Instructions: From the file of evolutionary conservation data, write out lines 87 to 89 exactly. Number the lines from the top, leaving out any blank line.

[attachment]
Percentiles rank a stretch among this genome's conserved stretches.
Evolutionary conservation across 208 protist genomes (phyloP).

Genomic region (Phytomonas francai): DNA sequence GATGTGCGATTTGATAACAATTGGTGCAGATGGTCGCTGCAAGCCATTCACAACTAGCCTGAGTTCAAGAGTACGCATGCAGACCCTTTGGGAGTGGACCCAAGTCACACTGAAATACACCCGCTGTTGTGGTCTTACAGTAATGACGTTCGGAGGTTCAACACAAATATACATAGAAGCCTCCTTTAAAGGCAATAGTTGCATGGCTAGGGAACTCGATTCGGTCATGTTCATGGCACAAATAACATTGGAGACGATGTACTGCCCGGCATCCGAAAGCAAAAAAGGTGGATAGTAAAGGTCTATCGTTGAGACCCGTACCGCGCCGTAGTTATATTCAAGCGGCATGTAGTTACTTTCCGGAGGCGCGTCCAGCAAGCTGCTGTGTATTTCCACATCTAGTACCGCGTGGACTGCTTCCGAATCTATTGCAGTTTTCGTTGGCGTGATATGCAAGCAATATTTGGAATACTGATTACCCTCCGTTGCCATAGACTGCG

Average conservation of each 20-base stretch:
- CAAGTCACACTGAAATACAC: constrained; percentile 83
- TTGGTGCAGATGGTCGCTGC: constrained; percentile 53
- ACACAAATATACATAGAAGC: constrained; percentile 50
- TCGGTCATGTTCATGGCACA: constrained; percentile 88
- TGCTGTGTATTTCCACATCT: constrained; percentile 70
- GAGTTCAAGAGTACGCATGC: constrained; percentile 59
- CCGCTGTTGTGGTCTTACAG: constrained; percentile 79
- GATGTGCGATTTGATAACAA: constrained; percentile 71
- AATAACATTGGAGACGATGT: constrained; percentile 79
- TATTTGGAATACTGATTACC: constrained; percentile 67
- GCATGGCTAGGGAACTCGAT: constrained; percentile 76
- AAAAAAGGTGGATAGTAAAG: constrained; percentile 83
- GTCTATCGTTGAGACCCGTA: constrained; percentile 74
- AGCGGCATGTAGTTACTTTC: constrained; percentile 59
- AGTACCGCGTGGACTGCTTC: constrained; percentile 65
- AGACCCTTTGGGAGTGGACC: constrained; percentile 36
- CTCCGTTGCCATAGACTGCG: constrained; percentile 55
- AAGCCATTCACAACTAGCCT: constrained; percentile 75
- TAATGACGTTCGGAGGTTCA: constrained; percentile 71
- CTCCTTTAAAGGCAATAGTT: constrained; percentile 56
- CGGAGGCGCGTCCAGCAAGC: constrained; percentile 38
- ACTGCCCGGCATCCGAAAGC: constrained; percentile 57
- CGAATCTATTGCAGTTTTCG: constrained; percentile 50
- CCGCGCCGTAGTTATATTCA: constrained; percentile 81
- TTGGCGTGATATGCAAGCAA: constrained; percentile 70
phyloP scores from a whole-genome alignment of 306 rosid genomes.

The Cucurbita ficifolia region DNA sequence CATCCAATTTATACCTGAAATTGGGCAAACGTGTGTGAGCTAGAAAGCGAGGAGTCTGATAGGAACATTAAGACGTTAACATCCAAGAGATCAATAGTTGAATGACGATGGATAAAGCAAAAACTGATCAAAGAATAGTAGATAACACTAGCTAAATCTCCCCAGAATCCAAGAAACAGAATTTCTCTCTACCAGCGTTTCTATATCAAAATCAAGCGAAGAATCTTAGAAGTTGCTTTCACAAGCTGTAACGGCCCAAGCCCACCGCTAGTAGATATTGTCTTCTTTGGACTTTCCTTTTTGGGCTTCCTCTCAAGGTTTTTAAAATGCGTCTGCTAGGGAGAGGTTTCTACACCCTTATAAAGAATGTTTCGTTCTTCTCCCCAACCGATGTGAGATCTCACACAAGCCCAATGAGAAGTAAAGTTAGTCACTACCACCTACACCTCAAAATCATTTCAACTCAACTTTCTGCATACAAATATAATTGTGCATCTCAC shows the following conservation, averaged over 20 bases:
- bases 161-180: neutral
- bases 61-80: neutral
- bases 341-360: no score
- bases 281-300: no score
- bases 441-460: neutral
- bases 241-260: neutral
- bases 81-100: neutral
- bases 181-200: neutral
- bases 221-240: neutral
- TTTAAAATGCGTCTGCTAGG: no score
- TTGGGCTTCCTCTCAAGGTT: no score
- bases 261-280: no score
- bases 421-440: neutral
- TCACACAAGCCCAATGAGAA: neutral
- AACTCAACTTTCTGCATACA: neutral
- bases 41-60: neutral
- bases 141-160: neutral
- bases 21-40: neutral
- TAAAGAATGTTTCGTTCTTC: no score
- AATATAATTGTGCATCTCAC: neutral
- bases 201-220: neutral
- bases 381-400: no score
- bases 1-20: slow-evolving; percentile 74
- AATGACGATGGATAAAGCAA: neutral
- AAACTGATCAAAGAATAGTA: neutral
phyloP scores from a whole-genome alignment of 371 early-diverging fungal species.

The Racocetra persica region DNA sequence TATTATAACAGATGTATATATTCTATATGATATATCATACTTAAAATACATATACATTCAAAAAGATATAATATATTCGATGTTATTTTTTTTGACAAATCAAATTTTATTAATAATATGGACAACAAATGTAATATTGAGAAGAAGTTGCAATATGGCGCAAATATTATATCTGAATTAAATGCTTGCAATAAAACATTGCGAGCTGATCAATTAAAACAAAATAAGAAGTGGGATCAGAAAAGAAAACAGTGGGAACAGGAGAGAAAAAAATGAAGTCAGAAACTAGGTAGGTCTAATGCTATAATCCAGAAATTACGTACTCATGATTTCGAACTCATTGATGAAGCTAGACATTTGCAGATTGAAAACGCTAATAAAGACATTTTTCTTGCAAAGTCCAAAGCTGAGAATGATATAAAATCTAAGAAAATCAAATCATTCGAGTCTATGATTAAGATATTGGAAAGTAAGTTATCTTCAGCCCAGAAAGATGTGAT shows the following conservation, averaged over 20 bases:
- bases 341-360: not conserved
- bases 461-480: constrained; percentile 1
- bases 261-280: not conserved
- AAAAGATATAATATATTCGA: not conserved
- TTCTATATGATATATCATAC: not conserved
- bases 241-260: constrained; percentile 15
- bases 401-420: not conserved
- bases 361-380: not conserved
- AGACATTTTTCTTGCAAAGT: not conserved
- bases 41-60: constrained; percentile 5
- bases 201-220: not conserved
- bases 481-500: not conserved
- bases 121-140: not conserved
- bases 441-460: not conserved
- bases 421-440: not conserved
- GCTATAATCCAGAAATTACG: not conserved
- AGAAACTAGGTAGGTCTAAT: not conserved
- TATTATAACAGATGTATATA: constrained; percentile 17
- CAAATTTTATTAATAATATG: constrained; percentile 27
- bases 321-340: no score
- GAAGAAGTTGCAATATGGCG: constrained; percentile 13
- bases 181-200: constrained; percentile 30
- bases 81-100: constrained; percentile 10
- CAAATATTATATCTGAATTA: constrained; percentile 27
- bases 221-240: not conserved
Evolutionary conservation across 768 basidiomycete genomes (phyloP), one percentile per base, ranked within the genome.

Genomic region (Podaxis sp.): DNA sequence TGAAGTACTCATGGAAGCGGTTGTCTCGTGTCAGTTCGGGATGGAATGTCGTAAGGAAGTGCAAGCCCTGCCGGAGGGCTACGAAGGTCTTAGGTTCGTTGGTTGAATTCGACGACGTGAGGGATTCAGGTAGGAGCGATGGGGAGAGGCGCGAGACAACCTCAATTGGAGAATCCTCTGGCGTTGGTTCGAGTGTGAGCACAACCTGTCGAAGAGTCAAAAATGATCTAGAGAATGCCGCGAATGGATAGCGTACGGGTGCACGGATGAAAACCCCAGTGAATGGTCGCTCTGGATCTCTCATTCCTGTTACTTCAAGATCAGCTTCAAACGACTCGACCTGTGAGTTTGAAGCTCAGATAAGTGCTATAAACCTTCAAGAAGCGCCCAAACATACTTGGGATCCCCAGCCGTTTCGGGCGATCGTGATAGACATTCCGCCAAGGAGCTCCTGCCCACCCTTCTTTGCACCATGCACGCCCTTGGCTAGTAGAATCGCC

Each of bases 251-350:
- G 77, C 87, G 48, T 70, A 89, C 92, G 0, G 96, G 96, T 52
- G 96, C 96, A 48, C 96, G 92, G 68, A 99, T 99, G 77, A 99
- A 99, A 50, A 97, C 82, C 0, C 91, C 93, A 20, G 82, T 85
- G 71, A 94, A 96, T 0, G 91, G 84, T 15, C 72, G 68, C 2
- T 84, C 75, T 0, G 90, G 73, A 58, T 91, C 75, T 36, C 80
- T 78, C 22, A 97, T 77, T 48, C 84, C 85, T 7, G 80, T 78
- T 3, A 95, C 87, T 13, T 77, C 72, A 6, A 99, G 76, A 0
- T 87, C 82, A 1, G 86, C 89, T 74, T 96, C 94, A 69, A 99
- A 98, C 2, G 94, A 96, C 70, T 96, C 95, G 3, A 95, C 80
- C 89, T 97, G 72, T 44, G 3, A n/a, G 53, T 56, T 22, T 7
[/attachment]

- G 77, C 87, G 48, T 70, A 89, C 92, G 0, G 96, G 96, T 52
- G 96, C 96, A 48, C 96, G 92, G 68, A 99, T 99, G 77, A 99
- A 99, A 50, A 97, C 82, C 0, C 91, C 93, A 20, G 82, T 85